Cafe Roubaix

Despre ciclismul de azi şi cel de altădată

Gianfranco Zilioli: Ready to lay his mark on the Giro d’Italia

When he was just 6-years-old, Gianfranco Zilioli has started cycling out of fun and to spend more time to his friends. Also back then, he used to play football a lot, which wasn’t recommended for a rider, as it was (and still is) an injury-prone sport. He mixed the two for a couple of seasons, but eventually, in his second year as a junior, the young Italian shifted his priorities, burned out some kilograms and decided to focus only on cycling, which turned out to be the right thing to do, as he became a pro with Androni Giocattoli, in 2014, after taking an impressive solo win as a stagiaire in the Gran Premio Industria & Commercio di Prato.

His first year in the pro ranks was equally impressive, with top 10 placings in stage races (Tour de Langkawi, Sibiu Tour) and one-day races (Giro dell’Emilia) alike, proving that he can become one of the most important Italian cyclists coming from the new wave. These results, alongside the determination displayed and his continuous development, have helped Gianfranco Zilioli make the team for the 98th running of the Giro d’Italia. Just before going to San Lorenzo al Mare, the rider of Androni Giocattoli-Sidermec sat down and talked for Café Roubaix about his season and expectations ahead of the Corsa Rosa.

– Gianfranco, you are a pro since 2014. How was the transition from the amateur ranks?

Can’t say it was easy, as I had difficulties with the changing of pace. I began the season with many kilometers under the belt, so the rhythm looked ok in the first months of the year, but once I took part in bigger races, where the peloton was much stronger, I found it hard to blend in and find my pace. On the other hand, I must admit I’m happy with the top 10 placings I got.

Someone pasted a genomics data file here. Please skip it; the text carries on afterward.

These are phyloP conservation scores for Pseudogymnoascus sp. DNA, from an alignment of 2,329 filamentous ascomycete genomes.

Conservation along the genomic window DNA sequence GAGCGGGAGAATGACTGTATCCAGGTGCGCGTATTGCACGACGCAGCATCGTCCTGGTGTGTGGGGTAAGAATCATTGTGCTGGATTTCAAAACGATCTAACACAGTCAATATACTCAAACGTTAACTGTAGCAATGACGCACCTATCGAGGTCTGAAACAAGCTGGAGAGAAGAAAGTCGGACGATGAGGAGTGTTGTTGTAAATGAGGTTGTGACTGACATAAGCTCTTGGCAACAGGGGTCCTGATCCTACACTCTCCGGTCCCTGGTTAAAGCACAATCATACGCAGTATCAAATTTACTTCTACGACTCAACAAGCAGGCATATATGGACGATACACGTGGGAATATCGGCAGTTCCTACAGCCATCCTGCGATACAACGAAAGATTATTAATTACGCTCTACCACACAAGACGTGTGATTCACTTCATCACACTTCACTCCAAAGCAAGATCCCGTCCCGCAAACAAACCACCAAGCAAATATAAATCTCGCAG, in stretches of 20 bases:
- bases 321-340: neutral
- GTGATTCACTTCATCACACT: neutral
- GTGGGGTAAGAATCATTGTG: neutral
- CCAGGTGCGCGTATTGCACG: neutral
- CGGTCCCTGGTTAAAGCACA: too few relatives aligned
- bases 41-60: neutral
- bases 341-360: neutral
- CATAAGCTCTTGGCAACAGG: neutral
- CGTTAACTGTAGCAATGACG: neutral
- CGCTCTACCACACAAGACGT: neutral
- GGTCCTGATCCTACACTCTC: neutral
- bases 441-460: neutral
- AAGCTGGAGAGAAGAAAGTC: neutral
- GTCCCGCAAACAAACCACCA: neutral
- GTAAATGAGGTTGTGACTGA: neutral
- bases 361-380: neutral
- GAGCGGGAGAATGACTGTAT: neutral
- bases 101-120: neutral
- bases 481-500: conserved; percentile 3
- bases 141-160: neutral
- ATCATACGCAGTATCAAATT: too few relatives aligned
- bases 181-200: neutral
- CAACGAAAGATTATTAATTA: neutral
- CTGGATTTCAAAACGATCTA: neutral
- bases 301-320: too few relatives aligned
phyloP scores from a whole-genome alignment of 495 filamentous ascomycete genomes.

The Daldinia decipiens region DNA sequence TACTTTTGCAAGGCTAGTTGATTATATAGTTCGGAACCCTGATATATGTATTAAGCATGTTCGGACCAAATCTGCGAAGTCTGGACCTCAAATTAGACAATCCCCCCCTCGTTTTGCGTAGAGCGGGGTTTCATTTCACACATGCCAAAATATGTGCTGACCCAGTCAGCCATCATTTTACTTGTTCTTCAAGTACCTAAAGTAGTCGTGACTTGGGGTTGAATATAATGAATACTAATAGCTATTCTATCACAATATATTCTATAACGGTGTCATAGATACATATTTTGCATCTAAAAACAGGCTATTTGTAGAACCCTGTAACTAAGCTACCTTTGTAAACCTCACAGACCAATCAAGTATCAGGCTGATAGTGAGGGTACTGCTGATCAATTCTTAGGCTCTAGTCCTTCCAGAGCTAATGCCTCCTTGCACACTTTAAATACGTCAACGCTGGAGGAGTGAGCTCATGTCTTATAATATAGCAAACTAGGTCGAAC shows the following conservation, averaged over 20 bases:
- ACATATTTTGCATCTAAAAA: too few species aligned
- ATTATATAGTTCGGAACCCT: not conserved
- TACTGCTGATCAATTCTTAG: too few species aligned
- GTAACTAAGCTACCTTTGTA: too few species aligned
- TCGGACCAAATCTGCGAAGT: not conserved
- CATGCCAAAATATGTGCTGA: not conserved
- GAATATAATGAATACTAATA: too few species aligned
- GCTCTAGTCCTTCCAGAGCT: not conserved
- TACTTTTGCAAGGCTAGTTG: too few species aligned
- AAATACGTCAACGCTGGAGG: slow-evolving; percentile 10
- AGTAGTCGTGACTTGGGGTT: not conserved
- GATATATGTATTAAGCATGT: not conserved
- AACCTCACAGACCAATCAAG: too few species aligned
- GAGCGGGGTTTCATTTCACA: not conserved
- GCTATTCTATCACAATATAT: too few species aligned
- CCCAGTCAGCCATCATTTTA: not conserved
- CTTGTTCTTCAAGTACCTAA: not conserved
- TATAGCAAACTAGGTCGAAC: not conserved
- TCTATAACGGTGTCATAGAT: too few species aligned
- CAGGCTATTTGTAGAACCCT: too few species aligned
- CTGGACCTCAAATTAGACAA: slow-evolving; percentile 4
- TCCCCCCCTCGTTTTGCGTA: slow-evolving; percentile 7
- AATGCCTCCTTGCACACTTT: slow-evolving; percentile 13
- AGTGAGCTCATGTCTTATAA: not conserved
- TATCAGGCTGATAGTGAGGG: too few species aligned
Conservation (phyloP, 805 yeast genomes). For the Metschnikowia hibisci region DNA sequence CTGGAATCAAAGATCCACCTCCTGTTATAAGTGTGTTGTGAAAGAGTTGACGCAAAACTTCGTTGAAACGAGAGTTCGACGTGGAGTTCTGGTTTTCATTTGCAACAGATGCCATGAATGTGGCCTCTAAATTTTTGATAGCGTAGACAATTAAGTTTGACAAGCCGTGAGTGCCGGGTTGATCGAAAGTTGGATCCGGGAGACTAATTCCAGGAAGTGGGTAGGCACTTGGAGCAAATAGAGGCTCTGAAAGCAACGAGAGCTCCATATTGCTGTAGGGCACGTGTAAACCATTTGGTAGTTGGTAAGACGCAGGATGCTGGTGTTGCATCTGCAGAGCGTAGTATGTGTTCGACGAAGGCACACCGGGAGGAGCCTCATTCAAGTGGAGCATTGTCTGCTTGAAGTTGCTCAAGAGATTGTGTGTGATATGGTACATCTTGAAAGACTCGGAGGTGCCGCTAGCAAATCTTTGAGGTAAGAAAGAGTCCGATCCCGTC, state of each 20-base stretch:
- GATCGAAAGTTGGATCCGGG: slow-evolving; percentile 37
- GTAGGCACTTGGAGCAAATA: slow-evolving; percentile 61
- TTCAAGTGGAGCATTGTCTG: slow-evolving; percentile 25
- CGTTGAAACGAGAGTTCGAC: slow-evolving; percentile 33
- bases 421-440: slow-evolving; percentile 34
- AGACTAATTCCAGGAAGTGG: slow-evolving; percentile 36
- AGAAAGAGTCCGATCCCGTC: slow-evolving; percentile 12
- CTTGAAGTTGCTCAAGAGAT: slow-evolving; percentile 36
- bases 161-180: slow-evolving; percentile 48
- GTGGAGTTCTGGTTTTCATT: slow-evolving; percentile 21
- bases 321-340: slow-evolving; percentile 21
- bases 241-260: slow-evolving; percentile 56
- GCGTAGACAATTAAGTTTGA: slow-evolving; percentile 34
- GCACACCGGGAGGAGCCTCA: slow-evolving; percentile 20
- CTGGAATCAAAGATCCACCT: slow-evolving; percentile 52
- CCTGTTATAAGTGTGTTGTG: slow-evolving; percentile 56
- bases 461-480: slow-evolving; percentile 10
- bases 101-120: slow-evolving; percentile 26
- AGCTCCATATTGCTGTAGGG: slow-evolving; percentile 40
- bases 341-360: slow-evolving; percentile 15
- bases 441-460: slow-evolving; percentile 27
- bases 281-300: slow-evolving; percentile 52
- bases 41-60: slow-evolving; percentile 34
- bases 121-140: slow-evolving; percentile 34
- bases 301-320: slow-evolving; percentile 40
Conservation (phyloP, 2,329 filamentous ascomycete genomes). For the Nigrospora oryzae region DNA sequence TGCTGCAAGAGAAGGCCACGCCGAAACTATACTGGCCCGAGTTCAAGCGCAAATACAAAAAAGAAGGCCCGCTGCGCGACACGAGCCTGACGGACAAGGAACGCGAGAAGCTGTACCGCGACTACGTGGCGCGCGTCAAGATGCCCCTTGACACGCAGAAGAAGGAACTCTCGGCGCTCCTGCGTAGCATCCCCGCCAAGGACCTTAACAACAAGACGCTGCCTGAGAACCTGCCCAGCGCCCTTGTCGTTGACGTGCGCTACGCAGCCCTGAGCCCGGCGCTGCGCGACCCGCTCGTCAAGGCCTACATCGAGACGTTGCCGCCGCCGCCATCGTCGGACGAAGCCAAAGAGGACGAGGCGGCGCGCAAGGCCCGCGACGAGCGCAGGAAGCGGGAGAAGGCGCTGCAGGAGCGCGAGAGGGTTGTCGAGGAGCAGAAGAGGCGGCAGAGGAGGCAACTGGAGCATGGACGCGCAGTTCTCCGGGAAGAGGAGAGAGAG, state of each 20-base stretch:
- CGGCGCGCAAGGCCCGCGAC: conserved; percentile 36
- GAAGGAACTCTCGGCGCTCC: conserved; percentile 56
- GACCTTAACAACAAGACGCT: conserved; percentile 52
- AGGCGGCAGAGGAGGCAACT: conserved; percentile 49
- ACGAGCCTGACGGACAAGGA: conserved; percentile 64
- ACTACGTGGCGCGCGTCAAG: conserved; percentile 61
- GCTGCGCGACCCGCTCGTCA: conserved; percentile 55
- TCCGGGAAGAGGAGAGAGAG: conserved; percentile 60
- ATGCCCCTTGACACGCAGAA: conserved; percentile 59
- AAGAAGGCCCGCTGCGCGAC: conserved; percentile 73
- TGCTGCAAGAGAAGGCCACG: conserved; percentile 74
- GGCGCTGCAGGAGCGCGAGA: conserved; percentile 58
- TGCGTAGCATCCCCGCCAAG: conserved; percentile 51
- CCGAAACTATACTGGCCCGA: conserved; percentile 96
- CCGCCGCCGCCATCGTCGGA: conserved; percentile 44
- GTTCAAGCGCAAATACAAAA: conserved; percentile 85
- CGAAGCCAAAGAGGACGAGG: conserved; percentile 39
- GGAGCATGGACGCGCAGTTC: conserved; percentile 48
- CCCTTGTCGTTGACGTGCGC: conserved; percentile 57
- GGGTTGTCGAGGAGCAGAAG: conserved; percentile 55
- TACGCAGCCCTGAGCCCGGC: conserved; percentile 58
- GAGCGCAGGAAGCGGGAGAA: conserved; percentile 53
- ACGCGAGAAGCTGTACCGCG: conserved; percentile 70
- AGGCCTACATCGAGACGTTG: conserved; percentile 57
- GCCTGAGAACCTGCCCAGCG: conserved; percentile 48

– What did you improve in the past year?

I became much stronger on the flat, but without losing the power I have on the climbs. And this was very important for me, as I’m a passista-scalatore.

– And on what do you still want to work on?

I’m very keen on improving my sprint. It doesn’t matter what type of rider you are, fact is that when you hit the final meters of a race and you’re not alone, it’s very important to have that extra kick that can help you take the win.

– You have 23 race days in 2015. Are you satisfied with the way things went so far?

My preparation for the first half of the season was a quiet one, which was very important. During the winter, I stayed in the gym and went trekking on the mountains, so that I can have a nice fitness level for the start of the season. Eventually I took my bike out for a ride, because I couldn’t stay any longer without it, as my first race of the year – the Tour de San Luis – came early.

– Recently, you finished 17th in the Giro del Trentino, after an aggressive display. How was the race?

The Giro del Trentino is an important event for the teams and riders alike, in order to find out where they stand before the Giro d’Italia. After the Settimana Internazionale di Coppi e Bartali, in March, I went at altitude together with Franco Pellizotti, in order to be well-prepared for the start of Trentino. During the race, and especially in stage two, I tried to stay with the best, and in the last day I wanted to keep to the team’s philosophy and go in the breakaway.

– Last season, in May, you raced the Tour d’Azerbaidjan. Now, one year later, you’re going to make your Giro debut. How do you see this experience?

I’m nervous and excited, and can’t wait to get to Sanremo to be with the team and support it. For me, as for many Italian cyclists, this is a dream come true. When I was just a kid, I was glued to the TV every day to watch the Giro d’Italia stages. After the stage was over, I used to take my bike to the garden and pretend I’m attacking during a Giro stage. Now I’m going there and I’m prepared to help the team and also go in some breakaways.

– What do you think of the course?

I think it’s a difficult one, but a very good thing is that there won’t be any long transfers, as this would have made a negative impact on the riders during the three weeks of the event. In a Grand Tour, it’s very important to get some rest and be fresh at the start of each day. If you get an extra hour of sleep a day, this means that at the end of the Giro you have one extra rest day in comparison to your opponents.

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